'Nuuuu-maaaan, nuuu-maaaan'. The crowd chants in deep and impatient tones, as if calling out to a player on the pitch. The stage glows red and synth tones fill the Academy. Patiently they build, snarling, screeching. Flashing white lights attack the senses. The future is coming and there's nowhere for you to run.
As those famous synth hooks beamed out, as big and alien as they must have been in 1979, prominent metallic guitar and amped-up bass beefed up the sound. Numan's come a long way since his 'machine' phase and you could hear the industrial, goth and metal sounds that he frequented from the mid-90s pulsing through last night's set. It was synth-pop reborn with devil horns and it was incredible.
The light show helped of course, making us feel as though we were being visited from beyond. Strobes, beams and beautiful oranges and pinks blended to bring Numan's past into the visceral present. And eventually it felt as though were all outside of time.
Numan himself cut a stunning silhouette. As a performer you can clearly see the lineage passing down from Bowie, through Numan and on to those like Brett Anderson of Suede: the movement, the theatricality and that unmistakable androgynous sexiness.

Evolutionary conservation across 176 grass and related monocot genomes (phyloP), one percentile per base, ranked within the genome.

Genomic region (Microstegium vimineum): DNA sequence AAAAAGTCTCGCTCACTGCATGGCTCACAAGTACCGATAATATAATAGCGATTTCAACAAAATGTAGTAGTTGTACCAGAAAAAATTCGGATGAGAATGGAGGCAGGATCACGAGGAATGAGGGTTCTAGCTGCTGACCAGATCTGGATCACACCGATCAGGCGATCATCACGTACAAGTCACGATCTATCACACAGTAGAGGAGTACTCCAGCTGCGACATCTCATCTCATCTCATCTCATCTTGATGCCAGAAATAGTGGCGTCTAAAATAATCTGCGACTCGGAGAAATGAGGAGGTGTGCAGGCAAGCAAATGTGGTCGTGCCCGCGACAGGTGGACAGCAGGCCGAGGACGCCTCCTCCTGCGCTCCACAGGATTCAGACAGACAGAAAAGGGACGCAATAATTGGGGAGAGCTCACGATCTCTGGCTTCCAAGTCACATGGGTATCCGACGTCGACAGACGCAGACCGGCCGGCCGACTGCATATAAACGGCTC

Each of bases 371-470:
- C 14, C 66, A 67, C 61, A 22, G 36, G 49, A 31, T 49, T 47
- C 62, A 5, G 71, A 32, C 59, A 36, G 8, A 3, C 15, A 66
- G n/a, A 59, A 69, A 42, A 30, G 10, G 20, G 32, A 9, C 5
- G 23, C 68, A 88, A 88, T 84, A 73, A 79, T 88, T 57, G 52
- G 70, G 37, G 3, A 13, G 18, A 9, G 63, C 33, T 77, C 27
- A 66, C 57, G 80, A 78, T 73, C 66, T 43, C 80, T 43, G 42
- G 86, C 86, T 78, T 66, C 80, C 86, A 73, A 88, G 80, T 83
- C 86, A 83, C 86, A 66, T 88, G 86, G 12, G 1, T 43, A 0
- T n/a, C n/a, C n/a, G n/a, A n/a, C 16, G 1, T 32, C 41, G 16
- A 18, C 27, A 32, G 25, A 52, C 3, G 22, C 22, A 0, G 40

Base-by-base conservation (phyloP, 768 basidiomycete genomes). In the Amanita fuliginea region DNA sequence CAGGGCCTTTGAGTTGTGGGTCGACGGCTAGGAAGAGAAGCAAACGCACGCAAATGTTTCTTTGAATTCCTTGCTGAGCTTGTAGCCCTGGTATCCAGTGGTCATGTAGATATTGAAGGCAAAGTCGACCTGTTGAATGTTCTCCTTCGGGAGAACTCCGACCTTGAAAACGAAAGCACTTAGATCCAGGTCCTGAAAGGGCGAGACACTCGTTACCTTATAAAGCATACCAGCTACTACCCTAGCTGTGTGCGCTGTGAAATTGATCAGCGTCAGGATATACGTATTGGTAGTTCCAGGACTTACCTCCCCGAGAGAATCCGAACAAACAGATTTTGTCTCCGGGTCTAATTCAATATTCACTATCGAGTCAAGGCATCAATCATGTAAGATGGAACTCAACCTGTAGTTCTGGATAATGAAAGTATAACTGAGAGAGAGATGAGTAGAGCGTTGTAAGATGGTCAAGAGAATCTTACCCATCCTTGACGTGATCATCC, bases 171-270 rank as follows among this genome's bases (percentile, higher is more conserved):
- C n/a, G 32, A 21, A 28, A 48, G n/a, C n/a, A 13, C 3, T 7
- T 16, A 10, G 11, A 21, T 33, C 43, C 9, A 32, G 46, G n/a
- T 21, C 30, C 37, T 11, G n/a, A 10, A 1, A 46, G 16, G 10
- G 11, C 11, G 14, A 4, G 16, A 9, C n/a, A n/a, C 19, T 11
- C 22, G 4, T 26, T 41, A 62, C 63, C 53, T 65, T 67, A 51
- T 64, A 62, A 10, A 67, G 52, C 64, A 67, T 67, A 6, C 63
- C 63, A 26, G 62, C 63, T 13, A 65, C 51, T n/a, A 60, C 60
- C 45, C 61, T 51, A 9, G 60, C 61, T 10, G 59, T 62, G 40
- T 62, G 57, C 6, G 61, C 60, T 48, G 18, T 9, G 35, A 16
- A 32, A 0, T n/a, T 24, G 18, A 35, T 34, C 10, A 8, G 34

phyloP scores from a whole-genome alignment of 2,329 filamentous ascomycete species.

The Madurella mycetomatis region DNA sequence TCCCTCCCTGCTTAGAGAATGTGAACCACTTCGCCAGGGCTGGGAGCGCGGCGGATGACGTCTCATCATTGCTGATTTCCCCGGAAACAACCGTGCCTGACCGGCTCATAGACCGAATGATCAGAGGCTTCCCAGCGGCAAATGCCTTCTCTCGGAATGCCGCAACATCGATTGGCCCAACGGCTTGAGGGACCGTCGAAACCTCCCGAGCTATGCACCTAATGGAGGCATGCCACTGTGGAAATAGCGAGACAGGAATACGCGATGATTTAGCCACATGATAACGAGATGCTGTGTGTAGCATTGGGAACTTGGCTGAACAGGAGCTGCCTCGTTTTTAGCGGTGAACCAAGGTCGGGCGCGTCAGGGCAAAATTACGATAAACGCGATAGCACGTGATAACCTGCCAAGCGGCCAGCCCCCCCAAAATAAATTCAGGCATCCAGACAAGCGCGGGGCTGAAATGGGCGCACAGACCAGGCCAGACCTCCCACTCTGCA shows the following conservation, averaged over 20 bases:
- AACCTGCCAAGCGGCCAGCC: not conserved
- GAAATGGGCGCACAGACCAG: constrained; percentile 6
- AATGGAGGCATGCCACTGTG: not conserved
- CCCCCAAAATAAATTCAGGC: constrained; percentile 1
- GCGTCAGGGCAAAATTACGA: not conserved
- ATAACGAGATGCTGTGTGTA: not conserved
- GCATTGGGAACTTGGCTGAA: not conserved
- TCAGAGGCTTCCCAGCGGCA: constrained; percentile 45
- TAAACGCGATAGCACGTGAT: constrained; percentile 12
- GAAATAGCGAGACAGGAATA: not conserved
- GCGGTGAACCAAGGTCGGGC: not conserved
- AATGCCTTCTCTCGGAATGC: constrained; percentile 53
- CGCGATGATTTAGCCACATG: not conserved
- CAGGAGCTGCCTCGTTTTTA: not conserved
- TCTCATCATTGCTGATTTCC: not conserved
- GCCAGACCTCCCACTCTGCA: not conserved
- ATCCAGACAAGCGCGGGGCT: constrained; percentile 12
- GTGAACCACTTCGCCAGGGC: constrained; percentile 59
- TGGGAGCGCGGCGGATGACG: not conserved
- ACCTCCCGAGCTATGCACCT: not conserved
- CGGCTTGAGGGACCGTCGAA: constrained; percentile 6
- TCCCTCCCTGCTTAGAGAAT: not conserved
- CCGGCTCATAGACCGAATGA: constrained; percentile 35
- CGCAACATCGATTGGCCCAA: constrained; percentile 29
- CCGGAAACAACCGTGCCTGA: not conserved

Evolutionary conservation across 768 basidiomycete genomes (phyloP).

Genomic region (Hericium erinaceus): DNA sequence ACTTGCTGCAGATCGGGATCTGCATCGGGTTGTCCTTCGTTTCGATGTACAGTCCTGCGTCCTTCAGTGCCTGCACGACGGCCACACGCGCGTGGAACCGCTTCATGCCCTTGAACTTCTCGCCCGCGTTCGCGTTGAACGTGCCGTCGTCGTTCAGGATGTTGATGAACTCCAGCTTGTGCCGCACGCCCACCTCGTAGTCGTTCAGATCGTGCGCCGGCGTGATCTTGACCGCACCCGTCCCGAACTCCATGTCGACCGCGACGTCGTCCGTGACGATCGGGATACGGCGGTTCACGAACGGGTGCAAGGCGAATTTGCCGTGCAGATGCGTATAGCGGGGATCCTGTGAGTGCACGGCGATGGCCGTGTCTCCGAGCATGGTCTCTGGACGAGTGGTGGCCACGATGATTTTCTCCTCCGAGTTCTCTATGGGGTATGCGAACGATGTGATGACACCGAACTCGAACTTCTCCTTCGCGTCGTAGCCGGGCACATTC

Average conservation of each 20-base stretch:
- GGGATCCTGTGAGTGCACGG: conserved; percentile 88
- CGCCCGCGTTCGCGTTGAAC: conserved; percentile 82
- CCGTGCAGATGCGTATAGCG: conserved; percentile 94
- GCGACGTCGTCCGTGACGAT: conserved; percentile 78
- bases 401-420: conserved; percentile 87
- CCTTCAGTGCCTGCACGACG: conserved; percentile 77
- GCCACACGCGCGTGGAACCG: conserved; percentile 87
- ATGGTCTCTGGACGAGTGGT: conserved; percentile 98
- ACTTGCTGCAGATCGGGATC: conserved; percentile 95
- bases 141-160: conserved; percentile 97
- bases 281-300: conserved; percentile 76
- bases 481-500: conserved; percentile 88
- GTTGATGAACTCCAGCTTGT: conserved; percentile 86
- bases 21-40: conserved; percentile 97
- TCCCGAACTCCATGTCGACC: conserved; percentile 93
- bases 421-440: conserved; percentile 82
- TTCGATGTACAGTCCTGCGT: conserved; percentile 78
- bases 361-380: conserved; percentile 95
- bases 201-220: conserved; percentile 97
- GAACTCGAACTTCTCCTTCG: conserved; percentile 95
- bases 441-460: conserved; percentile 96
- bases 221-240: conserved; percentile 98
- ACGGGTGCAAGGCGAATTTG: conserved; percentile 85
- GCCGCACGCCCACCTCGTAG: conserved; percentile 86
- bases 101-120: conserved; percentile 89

His voice cut through the full-to-the-limit sound, as discordant as you remember, breathing air into each track. You didn't feel for a second that he was doing anything by rote. He gave everything as though it was nothing.
And it really was everything, as he later tweeted: 'There is a place on Earth hotter than the Sun: On stage at the O2 Academy in Oxford. That's my opinion anyway.' Come on O2 – sort your air con out. We were all sweltering in there last night! Not that it dampened our spirits.
Crammed into a sold-out show, we were all moving, all chanting, all reaching out with E.T. like fingers as Numan stretched out towards us, fingertips sending ripples through the air. I left completely buzzed having witnessed one of the best gigs I have seen all year. Totally unexpected; utterly amazing.